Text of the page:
Path: Table of Contents > Essay on Party Politics > Party 073
Northern Rhodesia African National Congress, 073
Variables and Codes for 1950-1962
For the concepts and variables below, use these links to Political Parties: A Cross-National Survey:
Governmental Status
Issue Orientation
Goal Orientation
Organizational Complexity
Organizational Power
Organizational Coherence
Membership Involvement
The "ac" code is for "adequacy-confidence"--a data quality measure ranging from 0 (low) to 9 (high)
Party name and code number
Northern Rhodesian African National Congress, 073
Information base and researchers
The information base for party politics in the Rhodesian and Nyasaland Federation consists of 2,302 pages from 96 documents, with 317 pages or 14 percent pertaining to the Northern Rhodesian African National Congress. Howard Matthews indexed the literature for retrieval. Donald Hook coded the variables. James Scarritt was our consultant.

Institutionalization Variables, 1.01-1.06
1.01 year of origin and 1.02 name changes
1948, ac7
4, ac7
The African National Congress can trace its history to the Federation of African welfare societies that was formed in the copper belt in 1946. This was just a loose Federation of various welfare societies for social reform. In 1948 they became the Northern Rhodesian congress which had a more political overtone than the Federation. When the goals of the party became truly political, the name was changed in 1951 to the African National Congress.
1.03 organizational discontinuity
16, ac7
The ANC was continuous for our entire time period. However, the party was torn by dissension in the middle and latter half of the time period. A major split occurred in 1958 out of which the zambian African National Congress was formed, later becoming the United National Independence Party. Another group split off in 1962 to join the UNIP. There was another split in 1963 to form the Peoples Democratic Congress.
1.04 leadership competition
11, ac9
Godwin Lewanika founded the party, but he was replaced in 1951 by Harry Nkumbala by a vote of 19 to 5. Nkumbala resisted later attempts to remove him from the party"s leadership. Kenneth Kaunda provided the focus for Nkumbala"s opposition, and Kaunda eventually led a major split from the party.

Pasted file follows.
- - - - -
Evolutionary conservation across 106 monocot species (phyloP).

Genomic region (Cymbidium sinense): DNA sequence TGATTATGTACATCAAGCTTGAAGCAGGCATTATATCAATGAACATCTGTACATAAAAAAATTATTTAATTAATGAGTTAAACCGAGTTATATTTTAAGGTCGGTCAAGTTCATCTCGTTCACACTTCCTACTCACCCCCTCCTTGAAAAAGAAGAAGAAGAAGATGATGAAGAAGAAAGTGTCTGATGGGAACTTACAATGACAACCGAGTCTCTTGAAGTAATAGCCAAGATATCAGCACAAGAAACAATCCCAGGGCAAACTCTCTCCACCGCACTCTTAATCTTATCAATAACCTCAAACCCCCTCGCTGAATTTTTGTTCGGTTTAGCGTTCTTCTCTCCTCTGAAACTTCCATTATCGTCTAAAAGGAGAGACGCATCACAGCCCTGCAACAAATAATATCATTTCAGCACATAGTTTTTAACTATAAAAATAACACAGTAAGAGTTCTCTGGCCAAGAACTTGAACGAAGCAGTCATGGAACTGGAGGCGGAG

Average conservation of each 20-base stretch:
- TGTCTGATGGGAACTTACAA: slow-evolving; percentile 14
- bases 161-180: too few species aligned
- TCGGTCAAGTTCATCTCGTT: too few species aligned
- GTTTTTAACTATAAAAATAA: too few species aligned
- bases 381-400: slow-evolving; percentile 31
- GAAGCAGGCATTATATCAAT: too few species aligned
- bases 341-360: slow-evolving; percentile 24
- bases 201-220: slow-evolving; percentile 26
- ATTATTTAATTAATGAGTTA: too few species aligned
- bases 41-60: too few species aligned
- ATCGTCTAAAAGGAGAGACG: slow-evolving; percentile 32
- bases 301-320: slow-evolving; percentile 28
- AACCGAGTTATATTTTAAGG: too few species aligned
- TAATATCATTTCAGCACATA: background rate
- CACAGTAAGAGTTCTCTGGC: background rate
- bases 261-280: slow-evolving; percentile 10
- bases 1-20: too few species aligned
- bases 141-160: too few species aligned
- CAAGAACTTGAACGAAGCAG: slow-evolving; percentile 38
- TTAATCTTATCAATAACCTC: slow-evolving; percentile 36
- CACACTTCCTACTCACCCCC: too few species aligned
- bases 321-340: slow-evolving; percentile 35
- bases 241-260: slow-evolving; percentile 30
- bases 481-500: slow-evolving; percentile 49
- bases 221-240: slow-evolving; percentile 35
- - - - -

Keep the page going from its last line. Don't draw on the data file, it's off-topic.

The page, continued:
1.05 / 2.05 legislative instability and strength instability is undefined
strength is .00 for 1950-56, ac9, and .00 for 1957- 62, ac9
The ANC did not contest elections for the federal assembly and thus held no seats during our time period. Its instability score is undefined. In the 1959 elections to the territorial legislative council, the ANC won 1 of 22 seats, and it won 7 of the 37 seats actually filled in an expanded legislative council in the 1962 elections. But these seats are not included in our scoring .
1.06 / 2.06 electoral instability and strength instability is 1.83, ac3
strength is undefined, ac9
No estimate can be made of the party"s electoral strength at the federal level, for it did not contest the three elections in 1953, 1958, and 1959. Its instability score is based on its absence from these elections. But in the 1962 territorial elections, the ANC took 17 percent of the vote against 22 percent by the united federal party (European) and 65 percent by its African rival, the united national independence party.

Governmental Status Variables, 2.01-2.07
2.01 government discrimination
7 for 1953-57, ac7
0 for 1958-63, ac7
There is a marked shift in government policy toward the ANC from the first and second halves of our time period. The government harassed the ANC up to 1958. When zambia (later UNIP) became a threat for African leadership, the government eased up on ANC due to its more moderate stANCe. It viewed ANC as the lesser of two evils.
2.02 governmental leadership
0 out of 5 for 1953-57, ac9
0 out of 6 for 1958-63, ac9
The ANC never participated in the federal government, and was totally repressed up to 1958. In 1958, the constitution of Northern Rhodesia was changed to give Africans a direct voice in the legislative council. Following the 1962 elections, ANC and UNIP were called on by the governor to form a coalition government which lasted through 1963.
2.03 cabinet participation
0 out of 5 for 1953-57, ac9
0 out of 6 for 1958-63, ac9
The ANC did not participate in the government at the federal level.
2.04 national participation
1, ac9
The African National Congress of Northern Rhodesia was strictly a territorial (Northern Rhodesia) party, it participated only in territorial elections. It was an anti-Federation and independence party.
2.07 outside origin
9, ac7
The ANC was formed in 1948 by the leaders of minor legal social organizations (the Federation of African welfare societies). It was clearly outside of the government as no Africans participated in Rhodesian government at that time.

Issue Orientation Variables, 5.01-5.15
5.01 ownership of means of production
No information
5.02 government role in economic planning
No information
5.03 redistribution of wealth
5, ac3